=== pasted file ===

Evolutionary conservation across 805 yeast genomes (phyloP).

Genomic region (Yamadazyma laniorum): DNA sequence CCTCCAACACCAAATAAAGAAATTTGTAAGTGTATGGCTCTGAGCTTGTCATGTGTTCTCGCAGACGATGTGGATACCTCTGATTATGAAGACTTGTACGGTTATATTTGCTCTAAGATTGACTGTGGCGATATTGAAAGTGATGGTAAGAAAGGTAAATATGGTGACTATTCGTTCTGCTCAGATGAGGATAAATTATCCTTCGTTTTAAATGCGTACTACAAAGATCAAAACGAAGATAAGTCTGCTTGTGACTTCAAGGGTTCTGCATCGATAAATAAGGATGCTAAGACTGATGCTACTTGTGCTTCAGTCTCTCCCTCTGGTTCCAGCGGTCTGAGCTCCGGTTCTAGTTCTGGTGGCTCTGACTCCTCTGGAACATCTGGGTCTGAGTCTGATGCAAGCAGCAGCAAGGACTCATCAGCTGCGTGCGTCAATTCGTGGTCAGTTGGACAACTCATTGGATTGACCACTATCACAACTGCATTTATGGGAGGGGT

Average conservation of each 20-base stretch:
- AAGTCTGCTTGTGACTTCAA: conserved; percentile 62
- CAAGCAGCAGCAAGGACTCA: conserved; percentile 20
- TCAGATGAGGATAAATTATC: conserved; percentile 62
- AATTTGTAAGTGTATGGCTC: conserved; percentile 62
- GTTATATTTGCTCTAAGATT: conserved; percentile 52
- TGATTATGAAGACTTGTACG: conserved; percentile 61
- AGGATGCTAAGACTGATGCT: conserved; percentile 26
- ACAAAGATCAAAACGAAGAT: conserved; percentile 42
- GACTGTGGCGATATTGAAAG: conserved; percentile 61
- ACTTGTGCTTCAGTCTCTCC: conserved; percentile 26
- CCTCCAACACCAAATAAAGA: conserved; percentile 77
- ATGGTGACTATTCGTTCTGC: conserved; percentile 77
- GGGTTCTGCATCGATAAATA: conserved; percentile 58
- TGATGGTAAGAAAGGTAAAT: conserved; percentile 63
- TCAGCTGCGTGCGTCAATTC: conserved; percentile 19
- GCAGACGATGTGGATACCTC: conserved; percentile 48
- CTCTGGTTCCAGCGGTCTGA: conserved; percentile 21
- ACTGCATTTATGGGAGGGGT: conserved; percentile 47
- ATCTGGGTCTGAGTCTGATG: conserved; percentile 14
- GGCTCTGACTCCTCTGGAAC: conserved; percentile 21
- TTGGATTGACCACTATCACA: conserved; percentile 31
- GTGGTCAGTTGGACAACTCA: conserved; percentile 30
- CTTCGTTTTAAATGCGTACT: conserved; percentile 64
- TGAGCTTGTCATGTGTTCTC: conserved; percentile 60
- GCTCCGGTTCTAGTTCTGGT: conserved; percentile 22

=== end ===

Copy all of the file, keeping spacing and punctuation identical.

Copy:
Evolutionary conservation across 805 yeast genomes (phyloP).

Genomic region (Yamadazyma laniorum): DNA sequence CCTCCAACACCAAATAAAGAAATTTGTAAGTGTATGGCTCTGAGCTTGTCATGTGTTCTCGCAGACGATGTGGATACCTCTGATTATGAAGACTTGTACGGTTATATTTGCTCTAAGATTGACTGTGGCGATATTGAAAGTGATGGTAAGAAAGGTAAATATGGTGACTATTCGTTCTGCTCAGATGAGGATAAATTATCCTTCGTTTTAAATGCGTACTACAAAGATCAAAACGAAGATAAGTCTGCTTGTGACTTCAAGGGTTCTGCATCGATAAATAAGGATGCTAAGACTGATGCTACTTGTGCTTCAGTCTCTCCCTCTGGTTCCAGCGGTCTGAGCTCCGGTTCTAGTTCTGGTGGCTCTGACTCCTCTGGAACATCTGGGTCTGAGTCTGATGCAAGCAGCAGCAAGGACTCATCAGCTGCGTGCGTCAATTCGTGGTCAGTTGGACAACTCATTGGATTGACCACTATCACAACTGCATTTATGGGAGGGGT

Average conservation of each 20-base stretch:
- AAGTCTGCTTGTGACTTCAA: conserved; percentile 62
- CAAGCAGCAGCAAGGACTCA: conserved; percentile 20
- TCAGATGAGGATAAATTATC: conserved; percentile 62
- AATTTGTAAGTGTATGGCTC: conserved; percentile 62
- GTTATATTTGCTCTAAGATT: conserved; percentile 52
- TGATTATGAAGACTTGTACG: conserved; percentile 61
- AGGATGCTAAGACTGATGCT: conserved; percentile 26
- ACAAAGATCAAAACGAAGAT: conserved; percentile 42
- GACTGTGGCGATATTGAAAG: conserved; percentile 61
- ACTTGTGCTTCAGTCTCTCC: conserved; percentile 26
- CCTCCAACACCAAATAAAGA: conserved; percentile 77
- ATGGTGACTATTCGTTCTGC: conserved; percentile 77
- GGGTTCTGCATCGATAAATA: conserved; percentile 58
- TGATGGTAAGAAAGGTAAAT: conserved; percentile 63
- TCAGCTGCGTGCGTCAATTC: conserved; percentile 19
- GCAGACGATGTGGATACCTC: conserved; percentile 48
- CTCTGGTTCCAGCGGTCTGA: conserved; percentile 21
- ACTGCATTTATGGGAGGGGT: conserved; percentile 47
- ATCTGGGTCTGAGTCTGATG: conserved; percentile 14
- GGCTCTGACTCCTCTGGAAC: conserved; percentile 21
- TTGGATTGACCACTATCACA: conserved; percentile 31
- GTGGTCAGTTGGACAACTCA: conserved; percentile 30
- CTTCGTTTTAAATGCGTACT: conserved; percentile 64
- TGAGCTTGTCATGTGTTCTC: conserved; percentile 60
- GCTCCGGTTCTAGTTCTGGT: conserved; percentile 22